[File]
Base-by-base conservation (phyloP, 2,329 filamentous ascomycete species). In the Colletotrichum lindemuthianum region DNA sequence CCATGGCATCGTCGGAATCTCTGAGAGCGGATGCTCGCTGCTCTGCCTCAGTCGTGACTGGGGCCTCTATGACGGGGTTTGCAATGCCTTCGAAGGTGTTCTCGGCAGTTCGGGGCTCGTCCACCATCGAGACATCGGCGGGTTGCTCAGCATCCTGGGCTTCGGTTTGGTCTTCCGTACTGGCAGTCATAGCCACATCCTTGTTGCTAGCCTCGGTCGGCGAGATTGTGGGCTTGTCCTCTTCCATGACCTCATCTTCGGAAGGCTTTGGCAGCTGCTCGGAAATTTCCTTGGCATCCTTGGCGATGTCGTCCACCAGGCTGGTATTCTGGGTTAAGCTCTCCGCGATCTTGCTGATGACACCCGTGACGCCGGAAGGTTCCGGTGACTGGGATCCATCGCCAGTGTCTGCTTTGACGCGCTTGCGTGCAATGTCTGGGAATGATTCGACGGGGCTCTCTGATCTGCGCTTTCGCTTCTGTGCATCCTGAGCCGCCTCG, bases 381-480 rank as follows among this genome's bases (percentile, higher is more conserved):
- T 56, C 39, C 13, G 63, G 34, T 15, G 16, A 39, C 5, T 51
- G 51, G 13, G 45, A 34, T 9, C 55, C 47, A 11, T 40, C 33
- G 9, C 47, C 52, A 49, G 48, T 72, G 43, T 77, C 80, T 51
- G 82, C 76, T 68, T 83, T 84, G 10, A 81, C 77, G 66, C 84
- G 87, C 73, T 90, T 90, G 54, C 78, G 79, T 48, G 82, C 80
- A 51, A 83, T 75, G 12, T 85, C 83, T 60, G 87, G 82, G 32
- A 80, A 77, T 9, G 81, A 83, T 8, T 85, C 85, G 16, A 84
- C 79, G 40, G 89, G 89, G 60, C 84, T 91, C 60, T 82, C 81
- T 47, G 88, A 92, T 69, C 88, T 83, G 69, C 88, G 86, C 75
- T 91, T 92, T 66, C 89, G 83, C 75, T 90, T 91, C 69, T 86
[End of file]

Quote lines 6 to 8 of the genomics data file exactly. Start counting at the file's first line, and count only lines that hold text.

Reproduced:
- G 87, C 73, T 90, T 90, G 54, C 78, G 79, T 48, G 82, C 80
- A 51, A 83, T 75, G 12, T 85, C 83, T 60, G 87, G 82, G 32
- A 80, A 77, T 9, G 81, A 83, T 8, T 85, C 85, G 16, A 84